Kate NV, ever-chameleonic and relentlessly curious, released one of the most dazzling pop albums in recent memory this year with Room for the Moon. While it reflects the same gloss as her previous albums under the moniker — as well as the tight precision of her post-punk band Glintshake — every song here is a marvel thanks to an utter refusal to compromise. In talking about the album, Kate NV has referred to each track as an imaginary friend, something made evident by the characters she portrays in various songs’ music videos. Importantly, it means that she approaches songwriting with the same seriousness one should a close relationship, finding the best ways for it to grow and flourish and shine. As such, there’s an immense joy in simply hearing Room for the Moon and its expert craftsmanship: there’s nary a note that feels unessential. Take “Ça Commence Par,” where Kate NV transforms into a modern-day Lizzy Mercier Descloux: its elastic bassline anchors a swirl of flutes, shakers, hand drums, and synths, the whole thing at once feather-light and brimming with energy. Even the decision to sing in French enlivens the track, and as Kate NV is found elsewhere on the album singing in Russian, English, and Japanese, it’s clear that even language was a thoughtful consideration for every song. Room for the Moon didn’t spring from nowhere, of course — many of its songs channel the same lively spirit of Japanese and Soviet pop music from the 1980s. This is most evident on closer “Telefon,” which interpolates Roza Rymbayeva & Arai’s “Old Telephone.” But while the vocal melody is similar, a deeper comparison of the two reveals Kate NV’s propensity for ornate arrangements — dense, without ever feeling overstuffed — and demonstrates a masterful understanding of counterpoint. Simply stated, few artists making pop music today can match such brilliance.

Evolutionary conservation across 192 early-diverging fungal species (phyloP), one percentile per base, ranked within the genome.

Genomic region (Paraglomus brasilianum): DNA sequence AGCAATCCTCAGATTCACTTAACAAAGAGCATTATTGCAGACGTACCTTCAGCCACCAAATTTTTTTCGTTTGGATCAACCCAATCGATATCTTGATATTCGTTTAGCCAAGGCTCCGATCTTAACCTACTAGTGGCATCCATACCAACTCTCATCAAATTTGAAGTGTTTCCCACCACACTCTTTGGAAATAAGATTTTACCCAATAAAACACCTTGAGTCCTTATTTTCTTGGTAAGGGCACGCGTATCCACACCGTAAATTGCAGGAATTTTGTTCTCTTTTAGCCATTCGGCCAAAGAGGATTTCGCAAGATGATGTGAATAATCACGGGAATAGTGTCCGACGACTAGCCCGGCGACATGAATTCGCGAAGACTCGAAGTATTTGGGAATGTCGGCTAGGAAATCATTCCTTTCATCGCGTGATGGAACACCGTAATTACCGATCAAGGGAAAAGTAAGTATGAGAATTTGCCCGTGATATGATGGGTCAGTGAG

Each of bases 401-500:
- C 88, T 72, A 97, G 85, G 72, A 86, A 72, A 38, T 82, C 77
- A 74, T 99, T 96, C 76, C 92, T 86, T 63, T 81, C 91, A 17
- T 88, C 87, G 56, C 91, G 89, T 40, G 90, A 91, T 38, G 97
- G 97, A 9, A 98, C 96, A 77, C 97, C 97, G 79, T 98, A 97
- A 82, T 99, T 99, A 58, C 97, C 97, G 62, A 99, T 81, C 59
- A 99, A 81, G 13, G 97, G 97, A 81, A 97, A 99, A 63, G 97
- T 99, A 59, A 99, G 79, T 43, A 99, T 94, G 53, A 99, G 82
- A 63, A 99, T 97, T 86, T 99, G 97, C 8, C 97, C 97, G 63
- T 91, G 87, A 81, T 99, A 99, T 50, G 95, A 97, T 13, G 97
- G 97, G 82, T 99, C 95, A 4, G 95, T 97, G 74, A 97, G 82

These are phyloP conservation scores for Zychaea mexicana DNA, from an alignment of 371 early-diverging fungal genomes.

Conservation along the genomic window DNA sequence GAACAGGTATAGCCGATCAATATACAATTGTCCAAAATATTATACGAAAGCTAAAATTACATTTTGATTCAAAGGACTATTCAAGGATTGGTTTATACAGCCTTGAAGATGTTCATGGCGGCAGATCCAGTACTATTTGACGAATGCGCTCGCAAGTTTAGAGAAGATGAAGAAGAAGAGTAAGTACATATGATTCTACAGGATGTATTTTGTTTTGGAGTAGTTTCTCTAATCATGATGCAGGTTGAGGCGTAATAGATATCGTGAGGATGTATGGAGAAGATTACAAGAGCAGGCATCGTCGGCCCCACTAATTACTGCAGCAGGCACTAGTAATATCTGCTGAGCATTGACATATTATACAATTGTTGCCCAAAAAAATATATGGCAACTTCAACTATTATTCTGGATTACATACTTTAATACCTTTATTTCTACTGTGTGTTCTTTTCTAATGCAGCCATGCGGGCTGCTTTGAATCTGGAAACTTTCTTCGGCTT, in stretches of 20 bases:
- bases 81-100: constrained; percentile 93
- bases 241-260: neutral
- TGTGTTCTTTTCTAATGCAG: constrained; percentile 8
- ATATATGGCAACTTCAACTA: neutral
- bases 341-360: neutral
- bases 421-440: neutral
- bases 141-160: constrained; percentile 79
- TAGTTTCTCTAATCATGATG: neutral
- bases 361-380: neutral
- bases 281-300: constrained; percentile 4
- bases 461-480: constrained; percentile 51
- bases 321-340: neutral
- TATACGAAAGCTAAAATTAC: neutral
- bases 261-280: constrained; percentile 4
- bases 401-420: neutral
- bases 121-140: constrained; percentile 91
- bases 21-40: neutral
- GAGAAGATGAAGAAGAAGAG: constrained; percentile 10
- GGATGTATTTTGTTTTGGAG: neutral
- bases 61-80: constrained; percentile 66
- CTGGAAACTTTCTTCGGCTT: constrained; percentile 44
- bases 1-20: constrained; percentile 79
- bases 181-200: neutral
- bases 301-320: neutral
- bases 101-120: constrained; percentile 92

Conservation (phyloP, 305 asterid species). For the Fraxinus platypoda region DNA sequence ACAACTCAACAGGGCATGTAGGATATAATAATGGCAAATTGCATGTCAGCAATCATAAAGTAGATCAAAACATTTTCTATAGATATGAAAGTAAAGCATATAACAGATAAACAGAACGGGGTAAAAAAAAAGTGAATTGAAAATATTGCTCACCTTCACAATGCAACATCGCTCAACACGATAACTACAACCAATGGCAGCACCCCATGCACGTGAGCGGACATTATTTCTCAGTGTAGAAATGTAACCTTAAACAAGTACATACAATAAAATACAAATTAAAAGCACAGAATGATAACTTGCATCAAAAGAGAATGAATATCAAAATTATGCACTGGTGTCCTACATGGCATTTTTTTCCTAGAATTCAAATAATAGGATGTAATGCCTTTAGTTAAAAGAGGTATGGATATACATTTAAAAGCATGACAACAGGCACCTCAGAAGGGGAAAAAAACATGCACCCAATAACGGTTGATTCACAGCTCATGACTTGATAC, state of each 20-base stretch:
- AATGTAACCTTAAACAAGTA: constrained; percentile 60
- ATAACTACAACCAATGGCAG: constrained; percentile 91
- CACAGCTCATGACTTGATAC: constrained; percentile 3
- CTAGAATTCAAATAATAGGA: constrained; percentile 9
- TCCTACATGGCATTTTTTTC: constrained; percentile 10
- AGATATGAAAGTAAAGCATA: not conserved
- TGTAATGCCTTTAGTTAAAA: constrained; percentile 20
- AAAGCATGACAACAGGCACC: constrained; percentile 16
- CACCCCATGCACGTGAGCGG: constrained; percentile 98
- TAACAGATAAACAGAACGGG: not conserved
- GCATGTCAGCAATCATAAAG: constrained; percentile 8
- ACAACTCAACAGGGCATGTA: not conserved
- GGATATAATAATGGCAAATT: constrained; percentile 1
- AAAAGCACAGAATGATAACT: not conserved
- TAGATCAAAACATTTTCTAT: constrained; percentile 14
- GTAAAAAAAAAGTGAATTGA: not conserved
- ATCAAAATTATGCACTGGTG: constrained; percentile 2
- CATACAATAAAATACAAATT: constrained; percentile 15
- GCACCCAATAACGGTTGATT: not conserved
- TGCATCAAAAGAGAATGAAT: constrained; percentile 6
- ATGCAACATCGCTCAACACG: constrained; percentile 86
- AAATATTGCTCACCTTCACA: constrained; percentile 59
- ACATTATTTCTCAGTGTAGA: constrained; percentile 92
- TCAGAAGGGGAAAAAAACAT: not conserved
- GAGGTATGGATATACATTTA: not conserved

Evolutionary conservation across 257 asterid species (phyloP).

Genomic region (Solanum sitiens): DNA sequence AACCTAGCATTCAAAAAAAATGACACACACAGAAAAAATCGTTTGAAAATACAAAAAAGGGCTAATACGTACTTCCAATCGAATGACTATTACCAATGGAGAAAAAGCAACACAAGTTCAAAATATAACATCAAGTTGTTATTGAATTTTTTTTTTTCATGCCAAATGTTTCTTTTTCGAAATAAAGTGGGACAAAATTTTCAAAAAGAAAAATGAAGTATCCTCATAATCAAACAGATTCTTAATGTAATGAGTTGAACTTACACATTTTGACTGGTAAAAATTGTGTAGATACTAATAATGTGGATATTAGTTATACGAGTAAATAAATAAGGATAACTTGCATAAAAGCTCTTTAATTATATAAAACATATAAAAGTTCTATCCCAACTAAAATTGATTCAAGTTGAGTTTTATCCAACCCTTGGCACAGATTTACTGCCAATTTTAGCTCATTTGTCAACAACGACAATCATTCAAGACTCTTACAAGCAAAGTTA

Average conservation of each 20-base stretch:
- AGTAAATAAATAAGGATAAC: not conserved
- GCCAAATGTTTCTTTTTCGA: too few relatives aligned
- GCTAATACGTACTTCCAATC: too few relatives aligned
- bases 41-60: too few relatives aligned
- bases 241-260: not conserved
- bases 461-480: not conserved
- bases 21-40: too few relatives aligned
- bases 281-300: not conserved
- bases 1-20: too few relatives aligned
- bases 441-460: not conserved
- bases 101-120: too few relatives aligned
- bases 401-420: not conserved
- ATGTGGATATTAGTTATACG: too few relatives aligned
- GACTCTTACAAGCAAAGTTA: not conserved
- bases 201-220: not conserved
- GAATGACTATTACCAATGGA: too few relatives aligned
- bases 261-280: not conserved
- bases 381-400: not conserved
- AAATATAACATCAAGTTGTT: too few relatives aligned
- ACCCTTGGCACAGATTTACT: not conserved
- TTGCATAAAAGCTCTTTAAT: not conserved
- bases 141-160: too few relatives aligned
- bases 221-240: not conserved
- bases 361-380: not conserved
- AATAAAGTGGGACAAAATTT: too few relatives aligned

Published as part of Top 25 Albums of 2020 — 25-11.